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The molotov cocktail was named after a Soviet foreign minister during World War 2, and is technically defined as simply any inflammable liquid in a glass bottle. The device was first used during the Spanish Civil War.

There are two competing histories of the origin of the name; one holds that it was so called by Russian troops against the Nazi panzer invasion. The more likely story places its origins with the impoverished Finnish military during the Winter Wars, when equipment was scarce and gasoline was still plentiful. Finnish public opinion largely blamed Molotov for the war.

Either way, a tow cloth wrapped around the bottle is lit, then thrown, in the hopes of shattering the bottle and spreading the contents. Against tanks, the targets are the engine compartment and the gap between the turret and hull, in hopes of spreading the flame into and igniting either the ammunition or fuel reserve. This sounds much easier than it is, and often resulted in the soldier attempting this with a bottle shot out of his hand, turned into a human torch.

IIRC, the Molotov Breadbasket was used to refer to Soviet RRAB (Rotativno-Rasseivajuschtschaja Aviabomba) bombs, which spun to disperse incendiary bomblets over the immediate area where they fell. The bombs were used by the Soviets during the Winter War of 1939-40 between the USSR and Finland. The nickname stuck when the Soviet foreign minister, Vyacheslav M. Molotov, denied reports of the attacks on Finland, and claimed that the Soviet Air Force was dropping breadbaskets instead of bombs.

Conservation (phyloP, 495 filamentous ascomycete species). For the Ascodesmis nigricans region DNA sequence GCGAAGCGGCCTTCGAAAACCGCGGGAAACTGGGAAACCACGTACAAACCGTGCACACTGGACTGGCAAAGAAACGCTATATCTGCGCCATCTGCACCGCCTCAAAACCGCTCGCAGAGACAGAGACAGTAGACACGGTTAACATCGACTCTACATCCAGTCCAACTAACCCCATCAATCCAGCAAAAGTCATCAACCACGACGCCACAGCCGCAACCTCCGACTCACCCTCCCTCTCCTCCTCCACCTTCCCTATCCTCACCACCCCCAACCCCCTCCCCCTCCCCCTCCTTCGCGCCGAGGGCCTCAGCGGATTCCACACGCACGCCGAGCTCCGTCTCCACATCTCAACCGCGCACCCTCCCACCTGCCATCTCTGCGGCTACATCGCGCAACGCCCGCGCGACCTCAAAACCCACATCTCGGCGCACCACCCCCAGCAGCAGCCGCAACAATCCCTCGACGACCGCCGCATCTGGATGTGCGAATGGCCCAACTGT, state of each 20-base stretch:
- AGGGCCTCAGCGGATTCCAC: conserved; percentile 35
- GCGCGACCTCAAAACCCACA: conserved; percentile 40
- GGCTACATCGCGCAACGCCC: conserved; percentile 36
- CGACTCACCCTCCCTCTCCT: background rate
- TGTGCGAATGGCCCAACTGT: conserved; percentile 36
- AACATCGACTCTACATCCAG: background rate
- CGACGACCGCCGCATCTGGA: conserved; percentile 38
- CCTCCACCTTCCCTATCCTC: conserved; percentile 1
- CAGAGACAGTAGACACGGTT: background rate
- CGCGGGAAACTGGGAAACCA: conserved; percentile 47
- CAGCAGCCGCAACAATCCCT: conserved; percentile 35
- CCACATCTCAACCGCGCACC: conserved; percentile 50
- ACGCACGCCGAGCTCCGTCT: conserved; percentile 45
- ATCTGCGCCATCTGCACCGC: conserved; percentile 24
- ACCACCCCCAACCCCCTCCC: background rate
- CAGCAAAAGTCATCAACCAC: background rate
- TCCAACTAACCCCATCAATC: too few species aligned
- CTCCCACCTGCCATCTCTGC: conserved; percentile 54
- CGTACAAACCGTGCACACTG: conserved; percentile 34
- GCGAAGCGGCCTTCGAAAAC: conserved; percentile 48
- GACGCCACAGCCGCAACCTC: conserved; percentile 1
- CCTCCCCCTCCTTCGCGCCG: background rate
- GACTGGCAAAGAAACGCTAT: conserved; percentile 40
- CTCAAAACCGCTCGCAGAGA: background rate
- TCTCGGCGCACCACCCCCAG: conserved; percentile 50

Almost inevitably, the guerrilla resistance fighters and regular Finnish soldiers started using the term 'Molotov Cocktail' to describe incendiary bottle bombs, in additional honor of that claim.

This writeup is based on information from the Battles of the Winter War website, provided at these URLs:

It should probably be mentioned that Molotov cocktails (or "petrol bombs" depending on the nomenclature of choice) didn't just end up serving as cheap ad hoc weapons for the impoverished Soviet and Finnish armies during the second world war; the Third Reich actually mass-produced the primitive incendiaries as a standard-issue form of ordnance for the Wehrmacht.

The Germans manufactured two different types of bombs, each utilizing a specially-concocted incendiary fuel solution designed for maximum effectiveness. The first was the Brandflasche, a glass bottle about 25 cm high and 7 cm wide, filled with a mixture of two parts normal gasoline and one part flamethrower fuel (called "Flammöl.") The other weapon was produced under the name of the Brandhandgranate 48/57, a round glass container about 10 cm high and 8 cm wide that resembled more of an actual grenade. It contained a hearty 500 ml of a mixture of gasoline and benzole.


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